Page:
I just recently learned a little about the lambda calculus, from the brief intro in the text Programming Language Pragmatics and this outstanding 4-video sequence from Adam Doupé. Basically I learned the gist of lambda calculus, $\alpha$-conversion and $\beta$-reduction, a bit of Church numerals, addition/subtraction, and the $Y$ combinator.
In this I learned the concept of a combinator, i.e. that it is an abstraction with no free variables. Simple concept. And there seemed to be this idea I kept reading between the lines, that we can/should turn non-combinator abstractions into combinators by wrapping them in abstractions that bind the free variables. For example, we can take the abstraction $(\lambda x. xy)$ and wrap it in $(\lambda y. \lambda x. xy)$ to bind the $y$.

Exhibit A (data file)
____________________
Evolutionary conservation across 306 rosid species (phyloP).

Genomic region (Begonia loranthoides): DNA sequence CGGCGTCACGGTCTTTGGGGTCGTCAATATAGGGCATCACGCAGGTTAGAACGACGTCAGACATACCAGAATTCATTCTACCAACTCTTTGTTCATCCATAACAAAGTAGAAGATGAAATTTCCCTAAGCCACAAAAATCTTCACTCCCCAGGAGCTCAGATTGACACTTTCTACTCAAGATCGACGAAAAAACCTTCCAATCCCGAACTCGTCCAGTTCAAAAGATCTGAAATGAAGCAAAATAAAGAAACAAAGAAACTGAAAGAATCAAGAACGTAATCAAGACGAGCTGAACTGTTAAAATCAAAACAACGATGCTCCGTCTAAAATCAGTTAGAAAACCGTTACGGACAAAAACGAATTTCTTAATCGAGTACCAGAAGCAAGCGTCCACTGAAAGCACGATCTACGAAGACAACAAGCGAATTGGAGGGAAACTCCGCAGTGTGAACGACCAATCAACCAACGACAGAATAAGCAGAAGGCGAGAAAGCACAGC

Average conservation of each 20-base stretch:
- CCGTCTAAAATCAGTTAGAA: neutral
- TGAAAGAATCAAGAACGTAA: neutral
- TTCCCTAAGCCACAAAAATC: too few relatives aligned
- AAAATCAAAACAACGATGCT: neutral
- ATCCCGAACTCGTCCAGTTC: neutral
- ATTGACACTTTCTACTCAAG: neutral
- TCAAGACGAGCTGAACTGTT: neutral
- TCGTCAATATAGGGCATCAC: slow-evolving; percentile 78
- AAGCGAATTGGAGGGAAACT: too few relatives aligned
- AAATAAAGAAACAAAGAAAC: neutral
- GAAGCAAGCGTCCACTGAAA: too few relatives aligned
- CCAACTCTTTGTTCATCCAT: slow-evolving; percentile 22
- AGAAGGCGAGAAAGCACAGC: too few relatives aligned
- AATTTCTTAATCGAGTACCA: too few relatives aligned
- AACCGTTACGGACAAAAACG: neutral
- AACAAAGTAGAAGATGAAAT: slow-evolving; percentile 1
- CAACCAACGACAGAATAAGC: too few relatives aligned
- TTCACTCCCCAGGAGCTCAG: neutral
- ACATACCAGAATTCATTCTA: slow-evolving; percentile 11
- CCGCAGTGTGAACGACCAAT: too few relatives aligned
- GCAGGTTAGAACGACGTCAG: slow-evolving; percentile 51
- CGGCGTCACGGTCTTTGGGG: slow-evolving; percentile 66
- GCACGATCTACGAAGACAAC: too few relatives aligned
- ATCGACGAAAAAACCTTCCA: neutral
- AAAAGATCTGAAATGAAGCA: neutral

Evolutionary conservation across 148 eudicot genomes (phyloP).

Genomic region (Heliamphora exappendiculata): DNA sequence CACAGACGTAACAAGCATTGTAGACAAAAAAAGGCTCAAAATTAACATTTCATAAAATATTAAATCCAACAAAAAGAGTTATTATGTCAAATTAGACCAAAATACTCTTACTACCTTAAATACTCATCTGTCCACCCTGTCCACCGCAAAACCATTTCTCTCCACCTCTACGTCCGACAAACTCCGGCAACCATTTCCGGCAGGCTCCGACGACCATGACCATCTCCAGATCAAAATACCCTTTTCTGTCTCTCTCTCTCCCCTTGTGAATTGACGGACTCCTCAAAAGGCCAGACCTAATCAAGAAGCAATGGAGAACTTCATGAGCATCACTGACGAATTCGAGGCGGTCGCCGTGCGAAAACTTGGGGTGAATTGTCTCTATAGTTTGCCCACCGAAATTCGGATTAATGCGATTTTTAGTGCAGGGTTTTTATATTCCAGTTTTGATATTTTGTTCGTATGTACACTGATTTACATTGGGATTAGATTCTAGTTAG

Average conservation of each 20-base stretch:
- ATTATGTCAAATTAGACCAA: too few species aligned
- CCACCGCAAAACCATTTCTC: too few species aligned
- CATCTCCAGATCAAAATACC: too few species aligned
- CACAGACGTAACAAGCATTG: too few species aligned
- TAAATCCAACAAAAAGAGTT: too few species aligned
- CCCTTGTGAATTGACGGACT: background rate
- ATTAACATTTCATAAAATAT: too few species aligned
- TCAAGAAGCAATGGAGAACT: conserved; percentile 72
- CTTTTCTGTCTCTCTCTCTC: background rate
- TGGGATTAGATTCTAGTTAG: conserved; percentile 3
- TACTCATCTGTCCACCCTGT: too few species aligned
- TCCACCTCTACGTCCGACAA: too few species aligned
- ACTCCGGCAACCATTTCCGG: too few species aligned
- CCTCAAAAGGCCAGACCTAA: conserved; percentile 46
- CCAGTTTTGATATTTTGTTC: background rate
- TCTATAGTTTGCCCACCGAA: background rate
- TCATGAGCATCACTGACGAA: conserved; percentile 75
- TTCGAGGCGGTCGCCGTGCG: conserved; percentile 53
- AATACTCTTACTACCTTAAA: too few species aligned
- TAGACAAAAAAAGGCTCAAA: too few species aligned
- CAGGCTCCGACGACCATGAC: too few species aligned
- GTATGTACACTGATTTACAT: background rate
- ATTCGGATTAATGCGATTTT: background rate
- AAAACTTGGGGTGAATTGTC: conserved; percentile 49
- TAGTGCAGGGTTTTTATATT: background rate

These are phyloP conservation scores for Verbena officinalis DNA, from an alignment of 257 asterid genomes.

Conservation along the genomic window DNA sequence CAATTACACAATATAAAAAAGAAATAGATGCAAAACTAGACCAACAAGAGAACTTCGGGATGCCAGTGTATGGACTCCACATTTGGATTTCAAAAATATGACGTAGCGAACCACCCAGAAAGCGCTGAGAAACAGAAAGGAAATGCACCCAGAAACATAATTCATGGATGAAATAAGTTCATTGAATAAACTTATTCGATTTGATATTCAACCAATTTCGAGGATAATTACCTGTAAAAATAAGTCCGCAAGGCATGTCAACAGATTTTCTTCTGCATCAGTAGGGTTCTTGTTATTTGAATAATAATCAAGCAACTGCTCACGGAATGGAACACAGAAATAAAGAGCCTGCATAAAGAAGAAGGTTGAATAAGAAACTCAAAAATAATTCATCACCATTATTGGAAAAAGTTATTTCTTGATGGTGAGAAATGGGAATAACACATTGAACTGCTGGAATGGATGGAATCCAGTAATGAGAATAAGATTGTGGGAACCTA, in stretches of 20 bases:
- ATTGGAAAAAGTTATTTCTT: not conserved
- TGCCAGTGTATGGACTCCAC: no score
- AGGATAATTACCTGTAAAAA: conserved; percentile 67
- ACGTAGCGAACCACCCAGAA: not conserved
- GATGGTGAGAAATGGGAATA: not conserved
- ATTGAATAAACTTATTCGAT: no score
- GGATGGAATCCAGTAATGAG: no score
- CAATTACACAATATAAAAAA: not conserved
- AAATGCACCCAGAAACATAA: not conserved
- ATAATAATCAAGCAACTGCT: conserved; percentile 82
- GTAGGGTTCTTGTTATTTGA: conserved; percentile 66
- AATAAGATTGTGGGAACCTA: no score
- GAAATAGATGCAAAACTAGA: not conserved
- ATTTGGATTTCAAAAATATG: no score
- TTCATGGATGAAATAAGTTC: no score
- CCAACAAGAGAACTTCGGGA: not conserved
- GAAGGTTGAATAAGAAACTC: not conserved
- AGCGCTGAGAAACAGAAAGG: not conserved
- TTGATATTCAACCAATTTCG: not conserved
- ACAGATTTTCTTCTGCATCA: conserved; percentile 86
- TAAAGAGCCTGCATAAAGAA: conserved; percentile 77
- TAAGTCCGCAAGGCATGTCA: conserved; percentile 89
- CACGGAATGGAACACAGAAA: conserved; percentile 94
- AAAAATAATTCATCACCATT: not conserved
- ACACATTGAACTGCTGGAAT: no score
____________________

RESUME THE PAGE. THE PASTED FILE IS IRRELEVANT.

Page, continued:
But it was never really explained why it is important or useful to prefer combinators.
I'm assuming its because combinators allow us to easily combine expressions (surprise surprise) without the need of any externally-supplied variables. So in other words we could evaluate an arbitrary-length series of combinator applications without having to provide any initial conditions ahead of time. Which to me sounds like the equivalent in programming of avoiding global variables so as to avoid looking up values outside the current scope, in order to make it easier to understand the program and reduce errors. It also seems to align with the idea of a "pure functional" language that has no variables and no side-effects, which would imply such a language is effectively a series of combinator applications.
Is that correct?